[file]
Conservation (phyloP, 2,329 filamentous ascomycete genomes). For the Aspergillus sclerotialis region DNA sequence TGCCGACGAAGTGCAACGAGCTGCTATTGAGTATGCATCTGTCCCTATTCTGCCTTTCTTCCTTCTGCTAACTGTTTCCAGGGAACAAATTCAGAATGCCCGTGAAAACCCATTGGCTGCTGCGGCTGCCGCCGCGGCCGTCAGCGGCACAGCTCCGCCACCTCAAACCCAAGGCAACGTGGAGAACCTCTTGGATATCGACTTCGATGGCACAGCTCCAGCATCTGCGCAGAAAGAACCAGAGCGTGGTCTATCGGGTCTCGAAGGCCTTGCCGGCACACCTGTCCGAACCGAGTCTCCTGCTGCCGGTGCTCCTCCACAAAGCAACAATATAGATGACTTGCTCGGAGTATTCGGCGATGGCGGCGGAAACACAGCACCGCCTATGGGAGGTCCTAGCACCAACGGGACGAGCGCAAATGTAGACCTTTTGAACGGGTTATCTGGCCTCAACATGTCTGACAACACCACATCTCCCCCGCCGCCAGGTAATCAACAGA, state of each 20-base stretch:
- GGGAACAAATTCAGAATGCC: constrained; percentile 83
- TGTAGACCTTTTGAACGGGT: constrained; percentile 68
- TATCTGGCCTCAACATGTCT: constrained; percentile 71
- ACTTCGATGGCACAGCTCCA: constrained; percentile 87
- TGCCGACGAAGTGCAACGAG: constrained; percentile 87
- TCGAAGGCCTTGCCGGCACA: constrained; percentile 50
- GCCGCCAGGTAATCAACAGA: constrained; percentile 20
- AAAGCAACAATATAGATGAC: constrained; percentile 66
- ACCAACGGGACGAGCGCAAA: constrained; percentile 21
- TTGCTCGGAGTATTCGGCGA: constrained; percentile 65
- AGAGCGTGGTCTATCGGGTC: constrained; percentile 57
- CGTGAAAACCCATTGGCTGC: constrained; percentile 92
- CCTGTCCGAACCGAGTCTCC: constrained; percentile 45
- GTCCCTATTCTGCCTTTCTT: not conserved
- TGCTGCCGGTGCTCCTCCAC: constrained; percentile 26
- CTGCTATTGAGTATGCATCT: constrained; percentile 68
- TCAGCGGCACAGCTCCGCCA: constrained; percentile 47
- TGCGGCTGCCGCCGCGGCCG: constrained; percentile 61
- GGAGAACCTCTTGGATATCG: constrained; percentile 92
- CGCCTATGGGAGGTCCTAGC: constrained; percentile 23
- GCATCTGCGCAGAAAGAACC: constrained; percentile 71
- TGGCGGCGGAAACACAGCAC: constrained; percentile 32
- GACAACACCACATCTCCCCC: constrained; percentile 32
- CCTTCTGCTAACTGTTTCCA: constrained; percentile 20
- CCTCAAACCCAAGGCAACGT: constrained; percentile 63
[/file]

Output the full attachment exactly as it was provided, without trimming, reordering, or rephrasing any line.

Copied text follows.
Conservation (phyloP, 2,329 filamentous ascomycete genomes). For the Aspergillus sclerotialis region DNA sequence TGCCGACGAAGTGCAACGAGCTGCTATTGAGTATGCATCTGTCCCTATTCTGCCTTTCTTCCTTCTGCTAACTGTTTCCAGGGAACAAATTCAGAATGCCCGTGAAAACCCATTGGCTGCTGCGGCTGCCGCCGCGGCCGTCAGCGGCACAGCTCCGCCACCTCAAACCCAAGGCAACGTGGAGAACCTCTTGGATATCGACTTCGATGGCACAGCTCCAGCATCTGCGCAGAAAGAACCAGAGCGTGGTCTATCGGGTCTCGAAGGCCTTGCCGGCACACCTGTCCGAACCGAGTCTCCTGCTGCCGGTGCTCCTCCACAAAGCAACAATATAGATGACTTGCTCGGAGTATTCGGCGATGGCGGCGGAAACACAGCACCGCCTATGGGAGGTCCTAGCACCAACGGGACGAGCGCAAATGTAGACCTTTTGAACGGGTTATCTGGCCTCAACATGTCTGACAACACCACATCTCCCCCGCCGCCAGGTAATCAACAGA, state of each 20-base stretch:
- GGGAACAAATTCAGAATGCC: constrained; percentile 83
- TGTAGACCTTTTGAACGGGT: constrained; percentile 68
- TATCTGGCCTCAACATGTCT: constrained; percentile 71
- ACTTCGATGGCACAGCTCCA: constrained; percentile 87
- TGCCGACGAAGTGCAACGAG: constrained; percentile 87
- TCGAAGGCCTTGCCGGCACA: constrained; percentile 50
- GCCGCCAGGTAATCAACAGA: constrained; percentile 20
- AAAGCAACAATATAGATGAC: constrained; percentile 66
- ACCAACGGGACGAGCGCAAA: constrained; percentile 21
- TTGCTCGGAGTATTCGGCGA: constrained; percentile 65
- AGAGCGTGGTCTATCGGGTC: constrained; percentile 57
- CGTGAAAACCCATTGGCTGC: constrained; percentile 92
- CCTGTCCGAACCGAGTCTCC: constrained; percentile 45
- GTCCCTATTCTGCCTTTCTT: not conserved
- TGCTGCCGGTGCTCCTCCAC: constrained; percentile 26
- CTGCTATTGAGTATGCATCT: constrained; percentile 68
- TCAGCGGCACAGCTCCGCCA: constrained; percentile 47
- TGCGGCTGCCGCCGCGGCCG: constrained; percentile 61
- GGAGAACCTCTTGGATATCG: constrained; percentile 92
- CGCCTATGGGAGGTCCTAGC: constrained; percentile 23
- GCATCTGCGCAGAAAGAACC: constrained; percentile 71
- TGGCGGCGGAAACACAGCAC: constrained; percentile 32
- GACAACACCACATCTCCCCC: constrained; percentile 32
- CCTTCTGCTAACTGTTTCCA: constrained; percentile 20
- CCTCAAACCCAAGGCAACGT: constrained; percentile 63